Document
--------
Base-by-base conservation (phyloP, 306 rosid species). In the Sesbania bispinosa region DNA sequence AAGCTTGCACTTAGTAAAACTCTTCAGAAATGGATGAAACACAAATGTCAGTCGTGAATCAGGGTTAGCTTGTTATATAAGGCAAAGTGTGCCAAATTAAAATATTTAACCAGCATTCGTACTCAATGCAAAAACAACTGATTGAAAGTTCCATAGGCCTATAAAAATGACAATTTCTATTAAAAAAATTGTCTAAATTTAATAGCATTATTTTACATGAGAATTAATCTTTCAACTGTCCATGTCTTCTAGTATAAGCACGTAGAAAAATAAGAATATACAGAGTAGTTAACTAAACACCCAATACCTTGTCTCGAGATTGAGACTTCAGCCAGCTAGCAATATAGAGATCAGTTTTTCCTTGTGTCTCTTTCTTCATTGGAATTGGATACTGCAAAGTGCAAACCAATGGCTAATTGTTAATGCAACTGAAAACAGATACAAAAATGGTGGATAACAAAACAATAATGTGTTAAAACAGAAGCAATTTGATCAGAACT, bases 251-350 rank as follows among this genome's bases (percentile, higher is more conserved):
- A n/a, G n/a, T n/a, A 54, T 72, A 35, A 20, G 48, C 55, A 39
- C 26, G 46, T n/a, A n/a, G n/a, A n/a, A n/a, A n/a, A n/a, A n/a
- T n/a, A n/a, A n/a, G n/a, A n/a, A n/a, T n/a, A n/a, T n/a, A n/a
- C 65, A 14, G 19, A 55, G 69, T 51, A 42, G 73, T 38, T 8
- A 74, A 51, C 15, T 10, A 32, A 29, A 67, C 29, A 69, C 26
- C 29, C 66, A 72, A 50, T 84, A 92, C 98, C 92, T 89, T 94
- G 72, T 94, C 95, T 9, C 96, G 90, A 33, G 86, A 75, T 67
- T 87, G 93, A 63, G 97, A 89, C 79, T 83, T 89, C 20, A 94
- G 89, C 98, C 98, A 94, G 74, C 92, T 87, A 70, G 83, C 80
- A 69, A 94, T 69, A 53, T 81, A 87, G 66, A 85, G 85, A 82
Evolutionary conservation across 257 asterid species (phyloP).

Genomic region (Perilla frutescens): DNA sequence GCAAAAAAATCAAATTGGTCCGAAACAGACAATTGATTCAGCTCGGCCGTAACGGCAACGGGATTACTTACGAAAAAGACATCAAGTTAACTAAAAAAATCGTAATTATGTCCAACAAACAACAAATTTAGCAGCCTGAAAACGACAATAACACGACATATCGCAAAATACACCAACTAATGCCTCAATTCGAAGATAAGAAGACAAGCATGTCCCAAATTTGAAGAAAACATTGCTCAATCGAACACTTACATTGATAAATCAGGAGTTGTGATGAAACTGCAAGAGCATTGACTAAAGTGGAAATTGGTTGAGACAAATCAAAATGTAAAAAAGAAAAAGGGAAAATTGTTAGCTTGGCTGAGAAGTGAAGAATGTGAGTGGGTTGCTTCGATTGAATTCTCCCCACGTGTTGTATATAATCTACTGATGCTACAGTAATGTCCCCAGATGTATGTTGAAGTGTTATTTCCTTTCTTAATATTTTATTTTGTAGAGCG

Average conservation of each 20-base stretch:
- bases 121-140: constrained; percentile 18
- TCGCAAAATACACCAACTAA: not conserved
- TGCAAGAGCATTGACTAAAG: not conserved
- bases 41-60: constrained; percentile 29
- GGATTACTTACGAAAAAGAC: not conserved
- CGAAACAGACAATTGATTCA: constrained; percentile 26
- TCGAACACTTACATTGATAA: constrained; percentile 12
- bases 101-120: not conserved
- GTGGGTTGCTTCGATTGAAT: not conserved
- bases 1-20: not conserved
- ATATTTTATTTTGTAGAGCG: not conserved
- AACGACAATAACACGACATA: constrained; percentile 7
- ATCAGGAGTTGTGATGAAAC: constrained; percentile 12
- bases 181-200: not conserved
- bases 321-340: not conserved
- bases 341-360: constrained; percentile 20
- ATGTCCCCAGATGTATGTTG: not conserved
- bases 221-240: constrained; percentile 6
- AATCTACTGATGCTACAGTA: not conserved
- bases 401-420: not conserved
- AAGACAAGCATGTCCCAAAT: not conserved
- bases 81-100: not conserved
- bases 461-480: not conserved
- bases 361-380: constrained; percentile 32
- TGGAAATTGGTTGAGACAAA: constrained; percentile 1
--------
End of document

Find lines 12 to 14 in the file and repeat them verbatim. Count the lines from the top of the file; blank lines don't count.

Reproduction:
Evolutionary conservation across 257 asterid species (phyloP).

Genomic region (Perilla frutescens): DNA sequence GCAAAAAAATCAAATTGGTCCGAAACAGACAATTGATTCAGCTCGGCCGTAACGGCAACGGGATTACTTACGAAAAAGACATCAAGTTAACTAAAAAAATCGTAATTATGTCCAACAAACAACAAATTTAGCAGCCTGAAAACGACAATAACACGACATATCGCAAAATACACCAACTAATGCCTCAATTCGAAGATAAGAAGACAAGCATGTCCCAAATTTGAAGAAAACATTGCTCAATCGAACACTTACATTGATAAATCAGGAGTTGTGATGAAACTGCAAGAGCATTGACTAAAGTGGAAATTGGTTGAGACAAATCAAAATGTAAAAAAGAAAAAGGGAAAATTGTTAGCTTGGCTGAGAAGTGAAGAATGTGAGTGGGTTGCTTCGATTGAATTCTCCCCACGTGTTGTATATAATCTACTGATGCTACAGTAATGTCCCCAGATGTATGTTGAAGTGTTATTTCCTTTCTTAATATTTTATTTTGTAGAGCG

Average conservation of each 20-base stretch: